This article will discuss the past four general election results for the respective parties in Ireland. We will briefly analyse the results for each party and the impact the results have had on the parties and the country as a whole.
|Party||Seats won||% of 1st Preference||Change in vote|
|Fianna Fáil||77||41.56%||-1 Seat +0.1%|
|Fine Gael||51||27.32%||+19 seats +4.8%|
|Labour||20||10.13%||- 1 Seat -0.7%|
|Green Party||6||3.8%||±0 Seats +0.9%|
|Sinn Féin||4||6.9%||-1 Seat +0.4%|
|Progressive Democrats||2||2.7%||-6 Seats -1.3%|
|Independents||5||5.15%||-8 Seats -3.8%|
Outcome: Fianna Fáil- Green Party- Progressive Democrats Coalition.
Elected Taoiseach: Bertie Ahern
As seen above, the 2007 election saw a surge of support for Fine Gael as they gained 19 seats and increased their overall vote share by nearly 5 points. Fine Gael and Labour had agreed to a pre-election transfer pact. The two parties signed ‘the Mullingar Accord’, which outlined the parties’ vision for an alternative government. However, this pact was more successful for Fine Gael than Labour as the party failed to gain any seats and lost a seat. Following a poor showing from Labour, Pat Rabbitte took responsibility and stepped down as Labour leader.
This election was another success for Fianna Fáil and gave Bertie Ahern a strong mandate to continue as Taoiseach. On the other hand, his coalition partners, the Progressive Democrats, only retained two of their eight seats with An Tánaiste and leader of the PDs, Michael McDowell, losing his seat.
Smaller left-wing parties failed to make progress in this election, with Sinn Féin losing one seat, the Socialist Party losing their only seat, and S-PBP not winning a seat.
|Party||Seats Won||% 1st Preference||Change in vote|
|Fine Gael||76||36.10%||+25 Seats +8.8%|
|Labour||37||19.45%||+17 Seats +9.3%|
|Fianna Fáil||20||17.45%||-57 Seats -24.2%|
|Sinn Féin||14||9.94%||+10 Seats +3.9%|
|United Left Alliance∗||5||2.7%||+5 Seats +2.7%|
|Green Party||0||1.8%||-6 Seats -2.9%|
|Independents||14||14.25%||+9 Seats +6.9%|
∗The United Left Alliance(ULA) was an alliance between the Socialist Party, PBP Alliance, Workers and Unemployed Action, and the independent candidate Declan Bree.
Outcome: Fine Gael-Labour coalition
Elected Taoiseach: Enda Kenny
The 2011 election was nothing short of ground-breaking for Irish politics. It saw the decimation of Fianna Fáil as Ireland faced the fallout of spiralling interest rates from the EU, the previous government providing banks with a bailout, and a failing economy. This was Fianna Fáil’s worst general election result, and the worst result for a sitting government in the history of the Irish state. It may be on the same level (or perhaps worse) than the Conservative Party’s humiliation in the 1997 British General Election. The junior coalition partner of the former Fianna Fáil government, the Green Party, lost all of their seats and their vote share fell to below 2%, resulting in the loss of state funding.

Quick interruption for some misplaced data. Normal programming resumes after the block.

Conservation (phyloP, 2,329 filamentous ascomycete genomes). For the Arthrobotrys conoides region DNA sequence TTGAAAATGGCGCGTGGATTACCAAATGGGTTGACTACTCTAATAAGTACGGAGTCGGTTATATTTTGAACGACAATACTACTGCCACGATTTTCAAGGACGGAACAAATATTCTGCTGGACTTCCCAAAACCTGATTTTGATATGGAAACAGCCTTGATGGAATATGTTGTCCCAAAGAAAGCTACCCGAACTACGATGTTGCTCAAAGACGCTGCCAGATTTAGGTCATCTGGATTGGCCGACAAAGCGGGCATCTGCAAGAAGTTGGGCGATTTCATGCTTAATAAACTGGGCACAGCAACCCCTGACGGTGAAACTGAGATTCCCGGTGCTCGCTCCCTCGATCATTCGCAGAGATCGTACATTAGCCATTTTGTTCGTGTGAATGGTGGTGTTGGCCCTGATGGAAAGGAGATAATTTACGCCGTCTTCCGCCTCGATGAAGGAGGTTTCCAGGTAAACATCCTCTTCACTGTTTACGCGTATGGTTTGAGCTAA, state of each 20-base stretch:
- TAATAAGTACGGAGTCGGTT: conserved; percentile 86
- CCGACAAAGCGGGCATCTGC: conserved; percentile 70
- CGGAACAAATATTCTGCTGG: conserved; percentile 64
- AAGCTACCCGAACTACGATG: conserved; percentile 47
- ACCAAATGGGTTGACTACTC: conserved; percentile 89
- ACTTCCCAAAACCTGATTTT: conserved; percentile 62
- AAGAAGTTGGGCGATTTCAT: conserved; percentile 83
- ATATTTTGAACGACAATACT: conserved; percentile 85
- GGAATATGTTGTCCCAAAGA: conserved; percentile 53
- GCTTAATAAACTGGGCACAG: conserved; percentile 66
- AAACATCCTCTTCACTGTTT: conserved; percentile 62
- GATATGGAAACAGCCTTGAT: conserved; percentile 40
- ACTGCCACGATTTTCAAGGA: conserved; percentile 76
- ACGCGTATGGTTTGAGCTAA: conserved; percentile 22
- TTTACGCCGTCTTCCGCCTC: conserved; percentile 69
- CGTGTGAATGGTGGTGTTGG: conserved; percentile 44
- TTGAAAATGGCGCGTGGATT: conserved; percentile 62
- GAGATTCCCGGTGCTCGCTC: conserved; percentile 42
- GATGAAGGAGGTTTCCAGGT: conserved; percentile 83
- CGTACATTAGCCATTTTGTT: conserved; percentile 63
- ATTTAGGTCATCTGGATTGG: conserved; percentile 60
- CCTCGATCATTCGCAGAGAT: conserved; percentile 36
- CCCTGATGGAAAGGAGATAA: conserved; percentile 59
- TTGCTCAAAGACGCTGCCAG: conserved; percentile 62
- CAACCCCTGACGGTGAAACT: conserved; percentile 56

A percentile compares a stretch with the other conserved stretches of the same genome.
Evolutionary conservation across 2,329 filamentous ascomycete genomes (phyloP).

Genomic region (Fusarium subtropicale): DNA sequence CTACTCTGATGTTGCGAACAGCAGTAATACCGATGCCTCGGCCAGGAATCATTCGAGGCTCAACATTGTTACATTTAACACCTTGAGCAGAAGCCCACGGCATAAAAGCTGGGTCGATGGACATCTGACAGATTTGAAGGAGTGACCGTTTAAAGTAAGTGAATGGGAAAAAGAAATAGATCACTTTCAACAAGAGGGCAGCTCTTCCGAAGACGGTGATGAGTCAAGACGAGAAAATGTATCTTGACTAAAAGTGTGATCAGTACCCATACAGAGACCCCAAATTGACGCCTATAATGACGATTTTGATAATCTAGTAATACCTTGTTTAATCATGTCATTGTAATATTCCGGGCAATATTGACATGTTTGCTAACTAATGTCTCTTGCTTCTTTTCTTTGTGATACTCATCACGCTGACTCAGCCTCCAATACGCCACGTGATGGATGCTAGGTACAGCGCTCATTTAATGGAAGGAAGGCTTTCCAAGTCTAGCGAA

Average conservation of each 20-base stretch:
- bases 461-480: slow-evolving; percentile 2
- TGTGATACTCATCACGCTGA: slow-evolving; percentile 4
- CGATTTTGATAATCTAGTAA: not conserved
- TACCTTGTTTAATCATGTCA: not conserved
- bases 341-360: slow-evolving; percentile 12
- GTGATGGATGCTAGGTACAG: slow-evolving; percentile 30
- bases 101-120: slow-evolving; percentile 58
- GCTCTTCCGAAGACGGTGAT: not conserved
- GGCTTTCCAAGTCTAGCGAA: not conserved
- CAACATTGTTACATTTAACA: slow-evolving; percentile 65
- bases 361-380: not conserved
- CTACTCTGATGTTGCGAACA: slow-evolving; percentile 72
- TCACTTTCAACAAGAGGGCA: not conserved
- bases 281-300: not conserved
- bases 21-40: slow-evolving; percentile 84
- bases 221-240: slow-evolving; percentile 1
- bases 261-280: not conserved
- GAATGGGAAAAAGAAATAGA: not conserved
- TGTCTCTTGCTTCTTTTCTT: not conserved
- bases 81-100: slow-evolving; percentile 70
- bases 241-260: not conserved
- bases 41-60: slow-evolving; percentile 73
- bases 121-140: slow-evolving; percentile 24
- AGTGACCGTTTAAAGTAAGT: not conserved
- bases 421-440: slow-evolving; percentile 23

Conversely, Fine Gael had their best showing and became the largest party in the state for the first time in the party’s history. The Labour Party also had their best performance in an election and became the second largest party in the Dáil. Labour won a total of 18 seats in Dublin and became the largest party in the country’s capital. As Fine Gael came short of an overall majority, they entered into government formation talks with Labour and a programme for government was agreed upon and later ratified by the two respective parties.
The election was also a success for Sinn Féin, who won 14 seats. This was the party’s best electoral performance since its modern inception in the Republic. Adding to this, the Socialist Party re-entered the Dáil, winning two seats, as their left alliance partners PBP and WUA also made gains in the election.
|Party||Seats Won||% 1st preference||Change since the prior election|
|Fine Gael||50||25.52%||-26 Seats -10.58%|
|Fianna Fáil||44||24.35%||+24 Seats +6.9%|
|Sinn Féin||23||13.85%||+9 Seats +3.91%|
|Labour||7||6.61%||- 30 Seats -12.84%|
|AAA-PBP*||6||3.95%||+2 Seats +1.7%|
|Independents 4 Change||4||1.5%||+4 Seats +1.5%|
|Social Democrats||3||3.01%||+3 Seats +3.01%|
|Green Party||2||2.72%||+2 Seats +0.9%|
|Independents||13||11.7%||-1 Seat +1.3%*|
|Ind. Alliance||6||4.2%||+6 Seats +4.2%|
*AAA-PBP contested the 2011 election as separate parties under the ULA but registered as a formal party in 2015. The change in seat numbers and % combine the gains of the two parties.